Women’s History Month in March is a great time to celebrate the amazing women who have made a difference around the world.
We put together a list of outstanding children’s books about great women that have changed our history.
Margaret Wise Brown
Margaret Wise Brown was a children’s book author born in Brooklyn, New York. Some of her books include Goodnight Moon and The Runaway Bunny, both illustrated by Clement Hurd.
Written by Candice Ransom
Illustrated by Nan Lawson
When Halley’s comet arrived in 1910, so did an extraordinary person: Margaret Wise Brown. Margaret had a boundless imagination and a gift for spinning stories. Most grown-ups thought children’s books were frivolous and silly, but Margaret didn’t agree. Could writing stories for children be important work—a incredible way to share truth, beauty, and wonder?
Other people might call Margaret strange, and sometimes her own worries and doubts felt overwhelming. But only Margaret and her original ideas could lead to Goodnight Moon, The Runaway Bunny, and other classics beloved by children around the world.
From smuggling rabbits onto trains, to scribbling stories about island whispers, Margaret embraced adventure in life and on the page. This whimsically illustrated biography shares how an independent, fun-loving woman became a trailblazing pioneer of the picture-book form.
O’Keefe know as the “Mother of American modernism” known for her paintings of enlarged flowers, New York skyscrapers, and New Mexico landscapes.
Written by Jen Bryant and illustrated by Bethanne Andersen
Growing up on a Wisconsin farm, Georgia O’Keeffe began gathering all sorts of objects — sticks and stones, flowers and bones. Although she was teased for her interest in unique shapes and sizes, young Georgia declared: “Someday, I’m going to be an artist” — and that is exactly what she became.
Maria Mitchell was the first female astronomer in the United States and the first American scientist to discover a comet. Additionally, she was an early advocate for science and math education for girls and the first female astronomy professor.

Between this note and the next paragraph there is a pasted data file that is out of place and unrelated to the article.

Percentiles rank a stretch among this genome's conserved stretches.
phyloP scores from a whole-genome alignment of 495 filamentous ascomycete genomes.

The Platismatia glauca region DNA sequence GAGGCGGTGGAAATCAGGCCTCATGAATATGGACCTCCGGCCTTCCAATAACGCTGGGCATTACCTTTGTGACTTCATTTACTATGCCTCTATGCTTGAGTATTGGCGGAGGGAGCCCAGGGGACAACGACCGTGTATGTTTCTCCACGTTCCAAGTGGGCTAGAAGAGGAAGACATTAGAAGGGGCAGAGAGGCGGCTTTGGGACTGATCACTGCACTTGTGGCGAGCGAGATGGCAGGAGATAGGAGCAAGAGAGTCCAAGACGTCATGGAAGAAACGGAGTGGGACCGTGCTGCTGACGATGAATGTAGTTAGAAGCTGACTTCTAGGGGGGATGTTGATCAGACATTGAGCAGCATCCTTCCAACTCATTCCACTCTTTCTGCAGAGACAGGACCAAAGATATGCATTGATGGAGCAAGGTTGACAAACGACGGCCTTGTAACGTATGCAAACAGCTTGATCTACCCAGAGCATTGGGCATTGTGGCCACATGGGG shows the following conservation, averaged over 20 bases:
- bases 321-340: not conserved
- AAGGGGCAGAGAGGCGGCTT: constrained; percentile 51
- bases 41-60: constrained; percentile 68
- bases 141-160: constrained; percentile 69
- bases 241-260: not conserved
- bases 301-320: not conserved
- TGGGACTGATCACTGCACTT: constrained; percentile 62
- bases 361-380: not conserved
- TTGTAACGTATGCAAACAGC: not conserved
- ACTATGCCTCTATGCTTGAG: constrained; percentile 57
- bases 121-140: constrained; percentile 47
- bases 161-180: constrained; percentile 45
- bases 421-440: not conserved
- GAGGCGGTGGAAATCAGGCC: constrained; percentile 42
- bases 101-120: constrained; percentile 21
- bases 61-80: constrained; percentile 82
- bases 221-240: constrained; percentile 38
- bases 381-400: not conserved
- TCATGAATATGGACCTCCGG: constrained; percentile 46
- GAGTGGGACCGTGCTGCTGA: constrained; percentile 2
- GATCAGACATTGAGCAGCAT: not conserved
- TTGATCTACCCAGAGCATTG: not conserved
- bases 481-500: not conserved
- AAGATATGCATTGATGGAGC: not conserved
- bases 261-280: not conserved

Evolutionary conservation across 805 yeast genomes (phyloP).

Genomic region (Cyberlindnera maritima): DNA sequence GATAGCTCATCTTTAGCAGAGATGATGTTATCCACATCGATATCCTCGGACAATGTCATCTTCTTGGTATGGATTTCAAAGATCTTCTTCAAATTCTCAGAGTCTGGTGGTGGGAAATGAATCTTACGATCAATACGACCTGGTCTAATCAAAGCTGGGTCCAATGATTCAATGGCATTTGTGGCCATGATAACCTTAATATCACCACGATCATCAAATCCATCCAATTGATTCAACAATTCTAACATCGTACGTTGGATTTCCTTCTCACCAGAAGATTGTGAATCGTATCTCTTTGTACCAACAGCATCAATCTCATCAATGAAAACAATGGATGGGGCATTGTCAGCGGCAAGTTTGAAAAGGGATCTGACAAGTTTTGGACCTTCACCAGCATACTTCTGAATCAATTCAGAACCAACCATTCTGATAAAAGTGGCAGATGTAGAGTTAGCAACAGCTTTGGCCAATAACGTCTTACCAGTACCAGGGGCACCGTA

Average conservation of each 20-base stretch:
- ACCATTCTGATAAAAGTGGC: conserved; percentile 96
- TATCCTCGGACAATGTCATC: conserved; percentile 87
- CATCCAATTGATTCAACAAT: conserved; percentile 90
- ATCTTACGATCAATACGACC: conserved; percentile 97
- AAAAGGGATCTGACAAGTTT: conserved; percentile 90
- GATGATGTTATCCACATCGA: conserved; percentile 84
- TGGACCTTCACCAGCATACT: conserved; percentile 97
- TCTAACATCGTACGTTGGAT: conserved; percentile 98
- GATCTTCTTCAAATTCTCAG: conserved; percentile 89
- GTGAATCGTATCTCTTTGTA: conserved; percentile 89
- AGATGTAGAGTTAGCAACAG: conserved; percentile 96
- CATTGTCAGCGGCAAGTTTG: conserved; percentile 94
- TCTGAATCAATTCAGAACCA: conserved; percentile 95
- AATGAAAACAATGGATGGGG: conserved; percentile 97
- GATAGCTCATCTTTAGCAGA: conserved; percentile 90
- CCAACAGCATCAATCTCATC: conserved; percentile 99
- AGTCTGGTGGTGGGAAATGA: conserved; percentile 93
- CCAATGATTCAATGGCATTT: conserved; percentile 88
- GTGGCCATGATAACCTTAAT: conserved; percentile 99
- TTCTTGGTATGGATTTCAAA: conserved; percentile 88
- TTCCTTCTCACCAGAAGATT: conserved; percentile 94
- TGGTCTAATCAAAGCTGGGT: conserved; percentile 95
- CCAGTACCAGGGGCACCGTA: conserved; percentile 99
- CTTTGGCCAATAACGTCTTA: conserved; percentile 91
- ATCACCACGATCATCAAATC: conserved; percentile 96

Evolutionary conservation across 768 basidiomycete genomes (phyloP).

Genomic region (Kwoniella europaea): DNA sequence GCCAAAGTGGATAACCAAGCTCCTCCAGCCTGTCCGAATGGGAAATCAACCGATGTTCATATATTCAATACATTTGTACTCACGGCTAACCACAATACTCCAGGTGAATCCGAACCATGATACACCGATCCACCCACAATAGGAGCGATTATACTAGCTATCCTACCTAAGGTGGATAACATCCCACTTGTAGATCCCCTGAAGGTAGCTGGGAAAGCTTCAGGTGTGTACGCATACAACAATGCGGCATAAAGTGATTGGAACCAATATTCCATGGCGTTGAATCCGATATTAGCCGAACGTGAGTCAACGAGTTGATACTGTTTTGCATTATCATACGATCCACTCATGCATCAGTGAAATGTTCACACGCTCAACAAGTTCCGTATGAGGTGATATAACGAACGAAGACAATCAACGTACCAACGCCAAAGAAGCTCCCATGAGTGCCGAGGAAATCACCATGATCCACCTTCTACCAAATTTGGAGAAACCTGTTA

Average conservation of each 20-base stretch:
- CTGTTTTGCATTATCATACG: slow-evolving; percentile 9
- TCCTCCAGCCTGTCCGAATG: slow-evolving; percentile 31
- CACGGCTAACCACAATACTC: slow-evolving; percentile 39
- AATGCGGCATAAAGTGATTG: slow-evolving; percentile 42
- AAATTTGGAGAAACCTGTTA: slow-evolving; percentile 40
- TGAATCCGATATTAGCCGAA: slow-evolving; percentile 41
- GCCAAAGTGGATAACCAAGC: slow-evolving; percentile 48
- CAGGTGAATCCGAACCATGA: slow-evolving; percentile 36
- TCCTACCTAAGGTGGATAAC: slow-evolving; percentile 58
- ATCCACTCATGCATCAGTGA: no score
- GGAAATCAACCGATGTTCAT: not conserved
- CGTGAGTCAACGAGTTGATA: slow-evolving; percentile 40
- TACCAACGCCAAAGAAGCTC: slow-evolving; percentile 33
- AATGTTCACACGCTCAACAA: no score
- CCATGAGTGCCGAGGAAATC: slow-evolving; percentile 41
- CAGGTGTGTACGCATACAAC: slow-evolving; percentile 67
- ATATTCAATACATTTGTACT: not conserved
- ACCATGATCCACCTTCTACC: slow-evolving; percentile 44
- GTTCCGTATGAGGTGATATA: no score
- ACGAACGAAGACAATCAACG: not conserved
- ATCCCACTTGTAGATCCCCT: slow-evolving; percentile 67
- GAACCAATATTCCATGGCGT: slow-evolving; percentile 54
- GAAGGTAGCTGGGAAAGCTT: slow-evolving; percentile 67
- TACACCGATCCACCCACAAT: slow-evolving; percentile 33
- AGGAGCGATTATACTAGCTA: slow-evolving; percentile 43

By Beatrice Gormley
In the mid-1800s, a turbulent time when women were often thought to be unworthy of higher education, Maria Mitchell rose above the prejudices of the day to become America’s first professional woman astronomer. This exciting biography tells the story of Maria Mitchell’s life, her amazing achievements, and her faith that saw God’s handiwork in the heavens.
Eva Schloss is a Holocaust survivor, memoirist and stepdaughter of Otto Frank. Schloss speaks widely of her family’s experiences during the Holocaust.
Written by Eva Schloss
People around the world know the tragic story of Anne Frank, the teenage girl who lost her life in a concentration camp during the Holocaust. But most people don’t know about Eva Schloss, Anne’s playmate and posthumous stepsister. Though Eva, like Anne, was imprisoned in Auschwitz at the age of 15, her story did not end there. Together with her mother, Eva endured daily degradation and countless miseries at the hands of the Nazis. She was freed in 1945, but it would be decades before Eva was able to share her survivor’s tale with the world.
Concluding with new discussion questions and a revealing interview with Eva, this moving memoir recounts—without bitterness or hatred—the horrors of war, the love between mother and daughter, and the strength and determination that helped a family overcome danger and tragedy.
Victoria Kawēkiu Kaʻiulani Lunalilo Kalaninuiahilapalapa Cleghorn better know as Princess Ka’iulani was the daughter of niece of Princess Miriam Likelike, and the last heir apparent to the throne of the Hawaiian Kingdom.
By Sharon Linnea
On March 1, 1893, Princess Ka’iulani, the seventeen-year-old crown princess of Hawaii, stepped onto the pier at New York City. She was greeted by a crowd of reporters and onlookers who knew that, in many ways, she stood at a crossroads in history. Fully aware of the significance of her visit, she prayed that she could help persuade the American government to return her beautiful islands to the Hawaiian people.
This biography tells the fascinating–and little-known–story of Princess Ka’iulani’s life and courageous fight for Hawaiian independence. Using many newly translated journals and letters, Sharon Linnéa introduces young readers to the most beloved figure in Hawaiian history, and one of America’s most overlooked Christian heroines.
O’Keeffe in 1918, photograph by Alfred Stieglitz
Maria Mitchell, painting by H. Dasell, 1852